Results of DKCRUSH-VI trial reported
A new study found that fractional flow reserve (FFR)-guided provisional side branch (SB) stenting of true coronary bifurcation lesions yields similar outcomes to the current standard of care. The DKCRUSH-VI clinical trial is the first study to compare FFR-guided and angiography-guided stenting.
Findings were reported today at the 26th annual Transcatheter Cardiovascular Therapeutics (TCT) scientific symposium. Sponsored by the Cardiovascular Research Foundation (CRF), TCT is the world's premier educational meeting specializing in interventional cardiovascular medicine.
Angiography alone is most commonly used to guide the decision whether and how to treat SBs of a coronary bifurcation lesion. Previous studies have demonstrated that this approach is effective for the majority of these lesions. However, there is little data regarding outcomes after FFR-guided provisional bifurcation stenting. FFR integrates both lesion severity and the area of the myocardium supplied by the specific coronary artery, and has become the gold standard for assessing the functional significance of a coronary lesion.
The DKCRUSH-VI trial examined a total of 320 patients at eight centers with true coronary bifurcation lesions (Medina 1,1,1, or 0,1,1) undergoing stenting with a provisional SB approach. Patients were randomly assigned 1:1 to an angiography-guided and FFR-guided method. The primary endpoint was the one-year composite rate of major adverse cardiac events (MACE) including cardiac death, myocardial infarction (MI) and ischemia-driven target vessel revascularization (TVR).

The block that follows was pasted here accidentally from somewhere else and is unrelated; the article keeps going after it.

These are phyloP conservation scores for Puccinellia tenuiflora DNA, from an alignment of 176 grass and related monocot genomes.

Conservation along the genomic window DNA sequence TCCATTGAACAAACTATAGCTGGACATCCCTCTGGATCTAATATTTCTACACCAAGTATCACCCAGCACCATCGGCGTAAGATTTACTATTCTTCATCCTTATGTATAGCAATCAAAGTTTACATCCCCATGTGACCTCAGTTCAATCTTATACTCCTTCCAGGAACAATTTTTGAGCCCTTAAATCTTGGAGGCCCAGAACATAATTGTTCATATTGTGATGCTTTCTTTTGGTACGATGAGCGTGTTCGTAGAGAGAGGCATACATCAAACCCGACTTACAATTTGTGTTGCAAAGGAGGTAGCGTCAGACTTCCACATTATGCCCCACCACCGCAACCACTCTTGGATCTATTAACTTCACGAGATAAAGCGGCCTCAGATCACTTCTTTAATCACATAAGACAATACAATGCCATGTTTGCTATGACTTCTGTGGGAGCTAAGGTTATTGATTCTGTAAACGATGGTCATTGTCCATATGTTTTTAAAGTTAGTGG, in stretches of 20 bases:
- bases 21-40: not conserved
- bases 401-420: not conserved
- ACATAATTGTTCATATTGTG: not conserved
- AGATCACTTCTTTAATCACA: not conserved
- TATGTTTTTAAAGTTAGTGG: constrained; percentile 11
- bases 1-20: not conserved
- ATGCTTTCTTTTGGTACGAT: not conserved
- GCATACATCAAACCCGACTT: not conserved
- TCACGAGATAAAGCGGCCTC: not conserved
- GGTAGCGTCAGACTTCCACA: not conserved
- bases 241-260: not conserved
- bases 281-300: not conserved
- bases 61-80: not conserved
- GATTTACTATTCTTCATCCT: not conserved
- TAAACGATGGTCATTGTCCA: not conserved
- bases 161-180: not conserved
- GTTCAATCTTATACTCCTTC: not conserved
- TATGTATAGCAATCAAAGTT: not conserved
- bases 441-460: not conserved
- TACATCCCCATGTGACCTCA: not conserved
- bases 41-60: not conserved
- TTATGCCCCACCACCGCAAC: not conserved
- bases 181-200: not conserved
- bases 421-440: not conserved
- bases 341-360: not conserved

Comparing the angiography and FFR groups, treatment of the SB (balloon or stenting) was performed in 63.1 percent vs. 56.3 percent of cases, respectively (p=0.07). Stenting of the side branch was attempted in 38.1 percent vs. 25.9 percent, respectively (p=0.01). Among attempted cases, stenting was successful in 83.6 percent and 77.3 percent respectively (p=0.01). While fewer SB stents were used in the FFR group, the one-year composite MACE rate was 18.1 percent in both groups (p=1.0).
"Given the nearly identical one-year MACE rates with both approaches, either the angiography-guided or FFR-guided technique may be recommended for provisional side branch stenting of true bifurcation lesions," said lead investigator Shao-Liang Chen, MD. Dr. Chen is Director of Cardiology and Cath Lab at Nanjing First Hospital and Professor of Internal Medicine and Cardiology at Nanjing Medical University in China.
"The FFR technique may result in somewhat fewer stents being implanted and a slightly lower long-term restenosis rate, but may be technically challenging and require the upfront cost of a pressure wire in all patients."